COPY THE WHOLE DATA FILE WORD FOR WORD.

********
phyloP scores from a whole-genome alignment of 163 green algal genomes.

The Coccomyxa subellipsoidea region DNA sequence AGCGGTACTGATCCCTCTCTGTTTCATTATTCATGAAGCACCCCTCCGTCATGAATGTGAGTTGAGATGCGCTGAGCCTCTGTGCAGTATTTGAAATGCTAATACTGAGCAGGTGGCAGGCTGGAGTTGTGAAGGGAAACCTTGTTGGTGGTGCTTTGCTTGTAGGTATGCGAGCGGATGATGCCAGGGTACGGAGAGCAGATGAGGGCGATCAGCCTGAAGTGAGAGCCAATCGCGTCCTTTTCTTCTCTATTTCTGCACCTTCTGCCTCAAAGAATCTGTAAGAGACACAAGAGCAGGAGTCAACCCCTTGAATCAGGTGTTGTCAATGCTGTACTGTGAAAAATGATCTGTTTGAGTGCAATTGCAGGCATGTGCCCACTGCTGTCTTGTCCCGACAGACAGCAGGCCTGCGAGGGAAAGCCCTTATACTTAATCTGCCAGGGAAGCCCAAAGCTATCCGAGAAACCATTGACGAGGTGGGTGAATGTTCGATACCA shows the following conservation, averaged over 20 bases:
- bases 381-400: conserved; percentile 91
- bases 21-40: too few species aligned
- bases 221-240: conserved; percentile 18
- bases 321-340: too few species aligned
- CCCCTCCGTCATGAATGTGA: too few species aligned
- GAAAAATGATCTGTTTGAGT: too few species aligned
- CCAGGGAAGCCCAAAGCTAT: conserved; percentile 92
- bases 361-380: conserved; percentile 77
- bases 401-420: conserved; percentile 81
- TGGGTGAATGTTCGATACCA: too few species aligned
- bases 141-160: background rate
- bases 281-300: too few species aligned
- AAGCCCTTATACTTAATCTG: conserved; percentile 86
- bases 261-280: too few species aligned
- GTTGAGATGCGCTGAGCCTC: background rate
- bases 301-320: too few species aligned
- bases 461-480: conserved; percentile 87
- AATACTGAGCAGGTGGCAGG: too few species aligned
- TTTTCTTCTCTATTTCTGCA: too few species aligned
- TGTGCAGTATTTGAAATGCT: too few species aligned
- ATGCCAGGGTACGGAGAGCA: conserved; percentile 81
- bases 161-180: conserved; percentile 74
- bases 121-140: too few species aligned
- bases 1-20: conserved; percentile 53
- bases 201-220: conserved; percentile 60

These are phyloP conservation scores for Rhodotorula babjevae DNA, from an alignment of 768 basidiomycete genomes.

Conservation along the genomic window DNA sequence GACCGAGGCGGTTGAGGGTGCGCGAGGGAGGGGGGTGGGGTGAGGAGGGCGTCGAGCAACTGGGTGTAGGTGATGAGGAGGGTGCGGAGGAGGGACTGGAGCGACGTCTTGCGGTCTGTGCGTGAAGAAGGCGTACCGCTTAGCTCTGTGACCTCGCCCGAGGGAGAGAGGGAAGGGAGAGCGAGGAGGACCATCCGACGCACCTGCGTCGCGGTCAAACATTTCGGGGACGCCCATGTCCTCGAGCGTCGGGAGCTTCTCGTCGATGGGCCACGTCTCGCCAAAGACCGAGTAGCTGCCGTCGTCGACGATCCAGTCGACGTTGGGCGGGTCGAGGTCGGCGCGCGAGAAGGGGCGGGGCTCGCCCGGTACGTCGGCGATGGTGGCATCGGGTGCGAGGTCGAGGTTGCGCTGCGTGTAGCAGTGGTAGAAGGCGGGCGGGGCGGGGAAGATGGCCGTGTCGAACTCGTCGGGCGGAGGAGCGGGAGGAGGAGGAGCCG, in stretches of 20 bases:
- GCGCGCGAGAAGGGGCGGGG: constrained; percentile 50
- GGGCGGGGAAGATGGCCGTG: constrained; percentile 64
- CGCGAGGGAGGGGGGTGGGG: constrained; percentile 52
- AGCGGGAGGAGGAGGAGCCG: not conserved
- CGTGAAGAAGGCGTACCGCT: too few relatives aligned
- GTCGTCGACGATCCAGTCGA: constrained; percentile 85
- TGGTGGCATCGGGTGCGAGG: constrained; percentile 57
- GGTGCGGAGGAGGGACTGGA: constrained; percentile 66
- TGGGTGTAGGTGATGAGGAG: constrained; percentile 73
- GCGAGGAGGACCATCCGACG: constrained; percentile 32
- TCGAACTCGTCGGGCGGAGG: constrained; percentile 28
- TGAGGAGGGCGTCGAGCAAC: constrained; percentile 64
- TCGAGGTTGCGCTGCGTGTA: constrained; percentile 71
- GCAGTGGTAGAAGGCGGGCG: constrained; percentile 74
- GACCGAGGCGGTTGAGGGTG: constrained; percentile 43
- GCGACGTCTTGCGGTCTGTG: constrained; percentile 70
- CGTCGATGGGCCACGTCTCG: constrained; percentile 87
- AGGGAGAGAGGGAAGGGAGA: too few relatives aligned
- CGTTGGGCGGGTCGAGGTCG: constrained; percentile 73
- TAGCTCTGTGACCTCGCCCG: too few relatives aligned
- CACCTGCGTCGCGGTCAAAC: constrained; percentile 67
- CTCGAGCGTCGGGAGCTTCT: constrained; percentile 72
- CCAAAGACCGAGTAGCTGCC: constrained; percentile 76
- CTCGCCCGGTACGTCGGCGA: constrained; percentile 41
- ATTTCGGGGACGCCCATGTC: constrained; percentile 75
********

phyloP scores from a whole-genome alignment of 163 green algal genomes.

The Coccomyxa subellipsoidea region DNA sequence AGCGGTACTGATCCCTCTCTGTTTCATTATTCATGAAGCACCCCTCCGTCATGAATGTGAGTTGAGATGCGCTGAGCCTCTGTGCAGTATTTGAAATGCTAATACTGAGCAGGTGGCAGGCTGGAGTTGTGAAGGGAAACCTTGTTGGTGGTGCTTTGCTTGTAGGTATGCGAGCGGATGATGCCAGGGTACGGAGAGCAGATGAGGGCGATCAGCCTGAAGTGAGAGCCAATCGCGTCCTTTTCTTCTCTATTTCTGCACCTTCTGCCTCAAAGAATCTGTAAGAGACACAAGAGCAGGAGTCAACCCCTTGAATCAGGTGTTGTCAATGCTGTACTGTGAAAAATGATCTGTTTGAGTGCAATTGCAGGCATGTGCCCACTGCTGTCTTGTCCCGACAGACAGCAGGCCTGCGAGGGAAAGCCCTTATACTTAATCTGCCAGGGAAGCCCAAAGCTATCCGAGAAACCATTGACGAGGTGGGTGAATGTTCGATACCA shows the following conservation, averaged over 20 bases:
- bases 381-400: conserved; percentile 91
- bases 21-40: too few species aligned
- bases 221-240: conserved; percentile 18
- bases 321-340: too few species aligned
- CCCCTCCGTCATGAATGTGA: too few species aligned
- GAAAAATGATCTGTTTGAGT: too few species aligned
- CCAGGGAAGCCCAAAGCTAT: conserved; percentile 92
- bases 361-380: conserved; percentile 77
- bases 401-420: conserved; percentile 81
- TGGGTGAATGTTCGATACCA: too few species aligned
- bases 141-160: background rate
- bases 281-300: too few species aligned
- AAGCCCTTATACTTAATCTG: conserved; percentile 86
- bases 261-280: too few species aligned
- GTTGAGATGCGCTGAGCCTC: background rate
- bases 301-320: too few species aligned
- bases 461-480: conserved; percentile 87
- AATACTGAGCAGGTGGCAGG: too few species aligned
- TTTTCTTCTCTATTTCTGCA: too few species aligned
- TGTGCAGTATTTGAAATGCT: too few species aligned
- ATGCCAGGGTACGGAGAGCA: conserved; percentile 81
- bases 161-180: conserved; percentile 74
- bases 121-140: too few species aligned
- bases 1-20: conserved; percentile 53
- bases 201-220: conserved; percentile 60

These are phyloP conservation scores for Rhodotorula babjevae DNA, from an alignment of 768 basidiomycete genomes.

Conservation along the genomic window DNA sequence GACCGAGGCGGTTGAGGGTGCGCGAGGGAGGGGGGTGGGGTGAGGAGGGCGTCGAGCAACTGGGTGTAGGTGATGAGGAGGGTGCGGAGGAGGGACTGGAGCGACGTCTTGCGGTCTGTGCGTGAAGAAGGCGTACCGCTTAGCTCTGTGACCTCGCCCGAGGGAGAGAGGGAAGGGAGAGCGAGGAGGACCATCCGACGCACCTGCGTCGCGGTCAAACATTTCGGGGACGCCCATGTCCTCGAGCGTCGGGAGCTTCTCGTCGATGGGCCACGTCTCGCCAAAGACCGAGTAGCTGCCGTCGTCGACGATCCAGTCGACGTTGGGCGGGTCGAGGTCGGCGCGCGAGAAGGGGCGGGGCTCGCCCGGTACGTCGGCGATGGTGGCATCGGGTGCGAGGTCGAGGTTGCGCTGCGTGTAGCAGTGGTAGAAGGCGGGCGGGGCGGGGAAGATGGCCGTGTCGAACTCGTCGGGCGGAGGAGCGGGAGGAGGAGGAGCCG, in stretches of 20 bases:
- GCGCGCGAGAAGGGGCGGGG: constrained; percentile 50
- GGGCGGGGAAGATGGCCGTG: constrained; percentile 64
- CGCGAGGGAGGGGGGTGGGG: constrained; percentile 52
- AGCGGGAGGAGGAGGAGCCG: not conserved
- CGTGAAGAAGGCGTACCGCT: too few relatives aligned
- GTCGTCGACGATCCAGTCGA: constrained; percentile 85
- TGGTGGCATCGGGTGCGAGG: constrained; percentile 57
- GGTGCGGAGGAGGGACTGGA: constrained; percentile 66
- TGGGTGTAGGTGATGAGGAG: constrained; percentile 73
- GCGAGGAGGACCATCCGACG: constrained; percentile 32
- TCGAACTCGTCGGGCGGAGG: constrained; percentile 28
- TGAGGAGGGCGTCGAGCAAC: constrained; percentile 64
- TCGAGGTTGCGCTGCGTGTA: constrained; percentile 71
- GCAGTGGTAGAAGGCGGGCG: constrained; percentile 74
- GACCGAGGCGGTTGAGGGTG: constrained; percentile 43
- GCGACGTCTTGCGGTCTGTG: constrained; percentile 70
- CGTCGATGGGCCACGTCTCG: constrained; percentile 87
- AGGGAGAGAGGGAAGGGAGA: too few relatives aligned
- CGTTGGGCGGGTCGAGGTCG: constrained; percentile 73
- TAGCTCTGTGACCTCGCCCG: too few relatives aligned
- CACCTGCGTCGCGGTCAAAC: constrained; percentile 67
- CTCGAGCGTCGGGAGCTTCT: constrained; percentile 72
- CCAAAGACCGAGTAGCTGCC: constrained; percentile 76
- CTCGCCCGGTACGTCGGCGA: constrained; percentile 41
- ATTTCGGGGACGCCCATGTC: constrained; percentile 75